"There is a tremendous amount of private equity that remains uninvested in the United States today - I think the most recent estimates are something like $400 billion."
PCEO:    Obviously, to have a reasonably hot M&A marketplace you’re going to need financing, access to finance. The same is true for running and growing a business. Has the middle-market, in your mind, sort of cleaned itself up and strengthened it’s balance sheets in order to have access to that kind of capital, particularly with the uncertainty in the banking system in Europe and how that impacts the US?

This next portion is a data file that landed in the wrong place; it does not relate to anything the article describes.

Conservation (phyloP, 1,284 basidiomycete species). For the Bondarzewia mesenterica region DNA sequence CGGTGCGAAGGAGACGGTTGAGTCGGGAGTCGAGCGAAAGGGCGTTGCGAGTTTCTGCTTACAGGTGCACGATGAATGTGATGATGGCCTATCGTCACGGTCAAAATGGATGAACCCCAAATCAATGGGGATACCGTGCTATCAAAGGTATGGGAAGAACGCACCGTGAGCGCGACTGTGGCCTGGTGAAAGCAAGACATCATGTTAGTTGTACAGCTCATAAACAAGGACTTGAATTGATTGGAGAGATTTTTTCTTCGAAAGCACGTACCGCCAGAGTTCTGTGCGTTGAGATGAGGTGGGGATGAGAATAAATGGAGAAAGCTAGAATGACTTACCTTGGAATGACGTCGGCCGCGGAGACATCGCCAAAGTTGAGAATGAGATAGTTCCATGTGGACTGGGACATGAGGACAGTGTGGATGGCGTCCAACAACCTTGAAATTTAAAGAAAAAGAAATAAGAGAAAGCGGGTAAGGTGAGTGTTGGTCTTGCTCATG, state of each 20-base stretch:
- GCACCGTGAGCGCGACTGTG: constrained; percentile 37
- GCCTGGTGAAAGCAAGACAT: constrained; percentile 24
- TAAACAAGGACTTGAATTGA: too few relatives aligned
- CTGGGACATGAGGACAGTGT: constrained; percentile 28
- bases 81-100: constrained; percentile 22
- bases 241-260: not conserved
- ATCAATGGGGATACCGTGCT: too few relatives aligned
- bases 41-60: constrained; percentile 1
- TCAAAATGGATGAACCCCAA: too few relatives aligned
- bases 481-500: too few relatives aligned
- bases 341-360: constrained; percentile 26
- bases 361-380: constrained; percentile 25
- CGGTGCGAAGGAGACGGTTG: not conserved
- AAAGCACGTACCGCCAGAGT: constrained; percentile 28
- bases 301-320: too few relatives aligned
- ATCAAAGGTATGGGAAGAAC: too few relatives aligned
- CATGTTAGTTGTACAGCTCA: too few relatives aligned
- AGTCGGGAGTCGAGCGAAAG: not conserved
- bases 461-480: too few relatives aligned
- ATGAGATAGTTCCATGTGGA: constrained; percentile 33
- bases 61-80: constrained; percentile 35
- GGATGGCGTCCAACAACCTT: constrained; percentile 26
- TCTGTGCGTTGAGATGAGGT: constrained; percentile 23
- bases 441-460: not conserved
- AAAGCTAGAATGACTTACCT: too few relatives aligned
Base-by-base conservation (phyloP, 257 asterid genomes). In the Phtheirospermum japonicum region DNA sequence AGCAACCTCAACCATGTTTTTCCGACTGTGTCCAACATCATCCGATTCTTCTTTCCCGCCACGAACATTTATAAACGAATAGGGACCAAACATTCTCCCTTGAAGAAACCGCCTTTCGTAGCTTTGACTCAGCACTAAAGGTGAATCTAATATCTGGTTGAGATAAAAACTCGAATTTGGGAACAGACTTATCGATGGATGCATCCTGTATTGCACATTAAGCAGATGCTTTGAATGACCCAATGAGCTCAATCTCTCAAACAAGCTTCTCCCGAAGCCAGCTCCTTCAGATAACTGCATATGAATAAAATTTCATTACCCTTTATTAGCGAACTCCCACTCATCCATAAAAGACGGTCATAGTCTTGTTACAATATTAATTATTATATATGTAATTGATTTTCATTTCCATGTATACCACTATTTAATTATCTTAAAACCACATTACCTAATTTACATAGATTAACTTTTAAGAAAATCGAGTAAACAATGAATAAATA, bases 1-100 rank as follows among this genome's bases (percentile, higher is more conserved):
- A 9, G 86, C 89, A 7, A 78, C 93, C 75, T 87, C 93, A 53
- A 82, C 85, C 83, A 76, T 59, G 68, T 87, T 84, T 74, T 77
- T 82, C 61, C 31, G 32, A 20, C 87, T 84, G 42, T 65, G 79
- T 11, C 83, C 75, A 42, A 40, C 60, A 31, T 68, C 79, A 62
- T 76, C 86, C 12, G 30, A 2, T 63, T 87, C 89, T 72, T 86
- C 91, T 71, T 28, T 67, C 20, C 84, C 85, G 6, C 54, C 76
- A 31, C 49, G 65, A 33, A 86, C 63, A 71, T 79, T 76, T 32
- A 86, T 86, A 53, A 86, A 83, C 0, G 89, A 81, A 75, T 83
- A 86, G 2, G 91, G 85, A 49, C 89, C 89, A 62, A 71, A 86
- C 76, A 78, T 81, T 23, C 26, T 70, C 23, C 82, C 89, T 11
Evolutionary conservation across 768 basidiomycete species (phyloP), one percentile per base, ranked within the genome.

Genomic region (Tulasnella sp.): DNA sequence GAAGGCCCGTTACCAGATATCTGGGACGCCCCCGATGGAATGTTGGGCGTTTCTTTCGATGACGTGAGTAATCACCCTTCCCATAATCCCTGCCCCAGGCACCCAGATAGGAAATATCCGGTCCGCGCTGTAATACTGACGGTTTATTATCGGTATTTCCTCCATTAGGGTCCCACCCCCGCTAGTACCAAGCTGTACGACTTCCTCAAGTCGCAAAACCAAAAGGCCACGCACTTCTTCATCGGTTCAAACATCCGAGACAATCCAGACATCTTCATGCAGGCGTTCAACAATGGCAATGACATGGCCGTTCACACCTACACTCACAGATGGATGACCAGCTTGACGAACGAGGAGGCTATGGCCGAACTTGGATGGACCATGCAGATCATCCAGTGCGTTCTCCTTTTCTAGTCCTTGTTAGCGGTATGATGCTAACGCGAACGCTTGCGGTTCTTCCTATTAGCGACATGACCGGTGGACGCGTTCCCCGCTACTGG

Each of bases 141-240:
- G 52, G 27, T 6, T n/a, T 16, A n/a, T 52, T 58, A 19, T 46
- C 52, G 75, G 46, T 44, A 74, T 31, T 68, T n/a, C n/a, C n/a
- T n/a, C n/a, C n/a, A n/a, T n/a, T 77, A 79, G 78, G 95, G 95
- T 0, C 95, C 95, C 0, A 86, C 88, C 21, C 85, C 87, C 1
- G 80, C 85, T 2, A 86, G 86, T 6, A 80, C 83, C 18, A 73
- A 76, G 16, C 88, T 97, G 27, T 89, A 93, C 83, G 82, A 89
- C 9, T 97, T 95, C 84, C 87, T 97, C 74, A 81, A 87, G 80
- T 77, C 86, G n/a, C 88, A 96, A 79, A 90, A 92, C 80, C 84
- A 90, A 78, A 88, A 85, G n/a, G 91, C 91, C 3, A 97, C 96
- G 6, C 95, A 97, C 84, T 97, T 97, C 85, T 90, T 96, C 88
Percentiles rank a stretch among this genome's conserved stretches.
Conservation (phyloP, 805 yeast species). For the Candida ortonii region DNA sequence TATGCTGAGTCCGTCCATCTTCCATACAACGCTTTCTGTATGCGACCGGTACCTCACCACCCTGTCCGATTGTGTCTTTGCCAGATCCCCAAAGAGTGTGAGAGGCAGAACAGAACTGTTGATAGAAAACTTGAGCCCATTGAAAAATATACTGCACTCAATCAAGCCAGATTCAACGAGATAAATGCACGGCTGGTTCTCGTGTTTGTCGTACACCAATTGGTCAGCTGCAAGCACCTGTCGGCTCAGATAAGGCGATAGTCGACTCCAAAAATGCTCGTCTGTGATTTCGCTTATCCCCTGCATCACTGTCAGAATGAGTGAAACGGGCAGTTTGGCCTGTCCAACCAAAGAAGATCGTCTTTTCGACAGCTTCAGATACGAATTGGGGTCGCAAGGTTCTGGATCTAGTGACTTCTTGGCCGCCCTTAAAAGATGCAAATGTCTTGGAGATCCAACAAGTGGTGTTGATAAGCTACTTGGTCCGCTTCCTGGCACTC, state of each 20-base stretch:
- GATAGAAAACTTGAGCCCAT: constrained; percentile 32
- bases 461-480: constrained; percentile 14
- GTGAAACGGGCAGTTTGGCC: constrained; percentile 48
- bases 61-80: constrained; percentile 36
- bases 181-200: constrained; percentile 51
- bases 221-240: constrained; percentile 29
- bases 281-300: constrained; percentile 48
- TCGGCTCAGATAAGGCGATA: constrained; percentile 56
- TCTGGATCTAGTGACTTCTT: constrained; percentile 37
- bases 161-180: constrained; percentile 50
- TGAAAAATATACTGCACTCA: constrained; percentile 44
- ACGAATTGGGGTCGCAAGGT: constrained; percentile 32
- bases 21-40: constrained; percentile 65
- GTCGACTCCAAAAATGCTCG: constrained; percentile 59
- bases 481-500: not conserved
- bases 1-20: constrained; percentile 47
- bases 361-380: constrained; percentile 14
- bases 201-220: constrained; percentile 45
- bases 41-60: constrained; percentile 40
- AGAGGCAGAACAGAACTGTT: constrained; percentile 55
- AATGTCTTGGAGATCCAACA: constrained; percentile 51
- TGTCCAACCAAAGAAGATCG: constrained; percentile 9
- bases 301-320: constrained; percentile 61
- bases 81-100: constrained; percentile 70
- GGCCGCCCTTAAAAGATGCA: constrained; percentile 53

McGee:    Our October survey, and actually our April report as well, indicated that mid-market companies had really focused pretty significantly on improving balance sheet health. And I think when you compare what their expectations were in April and October versus a few years prior to that, they clearly have improved the strength of their balance sheets.  As it relates to the broader financing  marketplace,  when we asked a number of questions around what they believe were impediments to growth, surprisingly, financing wasn’t one of the top items listed. Really it was uncertainty again - concern about the fiscal health of our country, debt levels in general, in the broader marketplace - that was the concern. But their access to capital and financing wasn’t at the top of their list as one of the concerns.